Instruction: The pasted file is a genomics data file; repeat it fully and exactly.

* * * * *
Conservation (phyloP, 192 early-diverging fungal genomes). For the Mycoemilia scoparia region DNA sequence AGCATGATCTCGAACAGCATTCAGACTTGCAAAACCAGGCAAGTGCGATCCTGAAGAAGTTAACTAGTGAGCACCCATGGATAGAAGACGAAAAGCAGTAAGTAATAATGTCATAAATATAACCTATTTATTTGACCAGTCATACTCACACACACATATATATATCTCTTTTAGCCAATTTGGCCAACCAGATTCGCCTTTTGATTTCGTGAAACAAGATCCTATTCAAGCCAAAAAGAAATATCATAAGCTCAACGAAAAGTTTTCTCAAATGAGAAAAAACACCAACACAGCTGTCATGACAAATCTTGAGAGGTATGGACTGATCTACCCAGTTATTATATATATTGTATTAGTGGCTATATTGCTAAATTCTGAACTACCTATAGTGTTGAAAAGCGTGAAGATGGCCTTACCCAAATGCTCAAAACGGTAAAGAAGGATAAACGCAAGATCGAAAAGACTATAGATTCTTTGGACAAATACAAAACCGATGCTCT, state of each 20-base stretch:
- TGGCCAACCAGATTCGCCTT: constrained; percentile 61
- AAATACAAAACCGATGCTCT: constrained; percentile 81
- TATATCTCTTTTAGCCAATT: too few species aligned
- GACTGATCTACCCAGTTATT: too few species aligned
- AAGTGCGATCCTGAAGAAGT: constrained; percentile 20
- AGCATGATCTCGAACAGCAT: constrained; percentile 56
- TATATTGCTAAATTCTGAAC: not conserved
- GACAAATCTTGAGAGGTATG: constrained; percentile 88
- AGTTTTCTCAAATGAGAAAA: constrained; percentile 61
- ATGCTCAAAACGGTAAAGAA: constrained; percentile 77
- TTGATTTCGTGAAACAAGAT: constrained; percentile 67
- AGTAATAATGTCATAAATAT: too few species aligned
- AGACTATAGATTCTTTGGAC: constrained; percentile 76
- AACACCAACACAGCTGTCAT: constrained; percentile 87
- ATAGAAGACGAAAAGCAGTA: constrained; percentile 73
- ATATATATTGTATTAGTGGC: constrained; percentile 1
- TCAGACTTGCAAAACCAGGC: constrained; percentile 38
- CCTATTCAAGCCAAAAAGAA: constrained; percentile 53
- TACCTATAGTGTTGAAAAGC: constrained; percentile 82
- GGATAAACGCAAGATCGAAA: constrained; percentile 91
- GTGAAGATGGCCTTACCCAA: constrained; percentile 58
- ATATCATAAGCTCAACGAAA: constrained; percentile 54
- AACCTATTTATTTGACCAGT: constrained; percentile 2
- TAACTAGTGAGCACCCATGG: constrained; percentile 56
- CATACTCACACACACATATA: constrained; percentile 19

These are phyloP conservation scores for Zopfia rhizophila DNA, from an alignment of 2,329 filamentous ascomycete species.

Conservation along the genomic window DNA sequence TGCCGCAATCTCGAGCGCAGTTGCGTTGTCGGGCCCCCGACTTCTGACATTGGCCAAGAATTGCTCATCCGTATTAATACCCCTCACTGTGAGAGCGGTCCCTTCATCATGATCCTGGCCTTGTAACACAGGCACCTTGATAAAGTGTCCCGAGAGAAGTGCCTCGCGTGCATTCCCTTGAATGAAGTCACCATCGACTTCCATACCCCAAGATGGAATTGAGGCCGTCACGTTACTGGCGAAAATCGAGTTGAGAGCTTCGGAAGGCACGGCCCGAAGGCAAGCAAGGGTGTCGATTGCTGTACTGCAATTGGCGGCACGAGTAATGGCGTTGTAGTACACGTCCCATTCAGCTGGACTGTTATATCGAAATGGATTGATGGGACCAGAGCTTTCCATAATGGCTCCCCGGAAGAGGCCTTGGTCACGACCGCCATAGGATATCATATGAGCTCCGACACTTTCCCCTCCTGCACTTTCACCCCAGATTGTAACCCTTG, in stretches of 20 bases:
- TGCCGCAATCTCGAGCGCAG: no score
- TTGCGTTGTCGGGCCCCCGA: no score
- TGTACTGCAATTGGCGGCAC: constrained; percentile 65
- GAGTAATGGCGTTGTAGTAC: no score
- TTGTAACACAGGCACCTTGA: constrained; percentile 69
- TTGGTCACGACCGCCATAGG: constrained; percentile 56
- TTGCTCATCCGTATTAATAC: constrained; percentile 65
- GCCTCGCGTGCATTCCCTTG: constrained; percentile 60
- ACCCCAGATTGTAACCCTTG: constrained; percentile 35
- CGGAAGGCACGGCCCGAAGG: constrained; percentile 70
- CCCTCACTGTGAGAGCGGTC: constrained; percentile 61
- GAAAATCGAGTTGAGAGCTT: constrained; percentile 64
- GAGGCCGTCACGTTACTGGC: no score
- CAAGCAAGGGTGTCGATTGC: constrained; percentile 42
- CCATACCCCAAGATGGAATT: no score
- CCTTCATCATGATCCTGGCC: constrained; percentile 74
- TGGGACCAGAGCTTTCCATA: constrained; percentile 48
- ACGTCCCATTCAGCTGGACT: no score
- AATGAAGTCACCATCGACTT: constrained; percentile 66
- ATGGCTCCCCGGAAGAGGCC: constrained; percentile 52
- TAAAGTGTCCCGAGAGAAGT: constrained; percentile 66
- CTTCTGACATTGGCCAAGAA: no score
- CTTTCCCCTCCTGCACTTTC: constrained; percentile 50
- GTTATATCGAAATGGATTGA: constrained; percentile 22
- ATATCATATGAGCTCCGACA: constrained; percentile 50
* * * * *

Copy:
Conservation (phyloP, 192 early-diverging fungal genomes). For the Mycoemilia scoparia region DNA sequence AGCATGATCTCGAACAGCATTCAGACTTGCAAAACCAGGCAAGTGCGATCCTGAAGAAGTTAACTAGTGAGCACCCATGGATAGAAGACGAAAAGCAGTAAGTAATAATGTCATAAATATAACCTATTTATTTGACCAGTCATACTCACACACACATATATATATCTCTTTTAGCCAATTTGGCCAACCAGATTCGCCTTTTGATTTCGTGAAACAAGATCCTATTCAAGCCAAAAAGAAATATCATAAGCTCAACGAAAAGTTTTCTCAAATGAGAAAAAACACCAACACAGCTGTCATGACAAATCTTGAGAGGTATGGACTGATCTACCCAGTTATTATATATATTGTATTAGTGGCTATATTGCTAAATTCTGAACTACCTATAGTGTTGAAAAGCGTGAAGATGGCCTTACCCAAATGCTCAAAACGGTAAAGAAGGATAAACGCAAGATCGAAAAGACTATAGATTCTTTGGACAAATACAAAACCGATGCTCT, state of each 20-base stretch:
- TGGCCAACCAGATTCGCCTT: constrained; percentile 61
- AAATACAAAACCGATGCTCT: constrained; percentile 81
- TATATCTCTTTTAGCCAATT: too few species aligned
- GACTGATCTACCCAGTTATT: too few species aligned
- AAGTGCGATCCTGAAGAAGT: constrained; percentile 20
- AGCATGATCTCGAACAGCAT: constrained; percentile 56
- TATATTGCTAAATTCTGAAC: not conserved
- GACAAATCTTGAGAGGTATG: constrained; percentile 88
- AGTTTTCTCAAATGAGAAAA: constrained; percentile 61
- ATGCTCAAAACGGTAAAGAA: constrained; percentile 77
- TTGATTTCGTGAAACAAGAT: constrained; percentile 67
- AGTAATAATGTCATAAATAT: too few species aligned
- AGACTATAGATTCTTTGGAC: constrained; percentile 76
- AACACCAACACAGCTGTCAT: constrained; percentile 87
- ATAGAAGACGAAAAGCAGTA: constrained; percentile 73
- ATATATATTGTATTAGTGGC: constrained; percentile 1
- TCAGACTTGCAAAACCAGGC: constrained; percentile 38
- CCTATTCAAGCCAAAAAGAA: constrained; percentile 53
- TACCTATAGTGTTGAAAAGC: constrained; percentile 82
- GGATAAACGCAAGATCGAAA: constrained; percentile 91
- GTGAAGATGGCCTTACCCAA: constrained; percentile 58
- ATATCATAAGCTCAACGAAA: constrained; percentile 54
- AACCTATTTATTTGACCAGT: constrained; percentile 2
- TAACTAGTGAGCACCCATGG: constrained; percentile 56
- CATACTCACACACACATATA: constrained; percentile 19

These are phyloP conservation scores for Zopfia rhizophila DNA, from an alignment of 2,329 filamentous ascomycete species.

Conservation along the genomic window DNA sequence TGCCGCAATCTCGAGCGCAGTTGCGTTGTCGGGCCCCCGACTTCTGACATTGGCCAAGAATTGCTCATCCGTATTAATACCCCTCACTGTGAGAGCGGTCCCTTCATCATGATCCTGGCCTTGTAACACAGGCACCTTGATAAAGTGTCCCGAGAGAAGTGCCTCGCGTGCATTCCCTTGAATGAAGTCACCATCGACTTCCATACCCCAAGATGGAATTGAGGCCGTCACGTTACTGGCGAAAATCGAGTTGAGAGCTTCGGAAGGCACGGCCCGAAGGCAAGCAAGGGTGTCGATTGCTGTACTGCAATTGGCGGCACGAGTAATGGCGTTGTAGTACACGTCCCATTCAGCTGGACTGTTATATCGAAATGGATTGATGGGACCAGAGCTTTCCATAATGGCTCCCCGGAAGAGGCCTTGGTCACGACCGCCATAGGATATCATATGAGCTCCGACACTTTCCCCTCCTGCACTTTCACCCCAGATTGTAACCCTTG, in stretches of 20 bases:
- TGCCGCAATCTCGAGCGCAG: no score
- TTGCGTTGTCGGGCCCCCGA: no score
- TGTACTGCAATTGGCGGCAC: constrained; percentile 65
- GAGTAATGGCGTTGTAGTAC: no score
- TTGTAACACAGGCACCTTGA: constrained; percentile 69
- TTGGTCACGACCGCCATAGG: constrained; percentile 56
- TTGCTCATCCGTATTAATAC: constrained; percentile 65
- GCCTCGCGTGCATTCCCTTG: constrained; percentile 60
- ACCCCAGATTGTAACCCTTG: constrained; percentile 35
- CGGAAGGCACGGCCCGAAGG: constrained; percentile 70
- CCCTCACTGTGAGAGCGGTC: constrained; percentile 61
- GAAAATCGAGTTGAGAGCTT: constrained; percentile 64
- GAGGCCGTCACGTTACTGGC: no score
- CAAGCAAGGGTGTCGATTGC: constrained; percentile 42
- CCATACCCCAAGATGGAATT: no score
- CCTTCATCATGATCCTGGCC: constrained; percentile 74
- TGGGACCAGAGCTTTCCATA: constrained; percentile 48
- ACGTCCCATTCAGCTGGACT: no score
- AATGAAGTCACCATCGACTT: constrained; percentile 66
- ATGGCTCCCCGGAAGAGGCC: constrained; percentile 52
- TAAAGTGTCCCGAGAGAAGT: constrained; percentile 66
- CTTCTGACATTGGCCAAGAA: no score
- CTTTCCCCTCCTGCACTTTC: constrained; percentile 50
- GTTATATCGAAATGGATTGA: constrained; percentile 22
- ATATCATATGAGCTCCGACA: constrained; percentile 50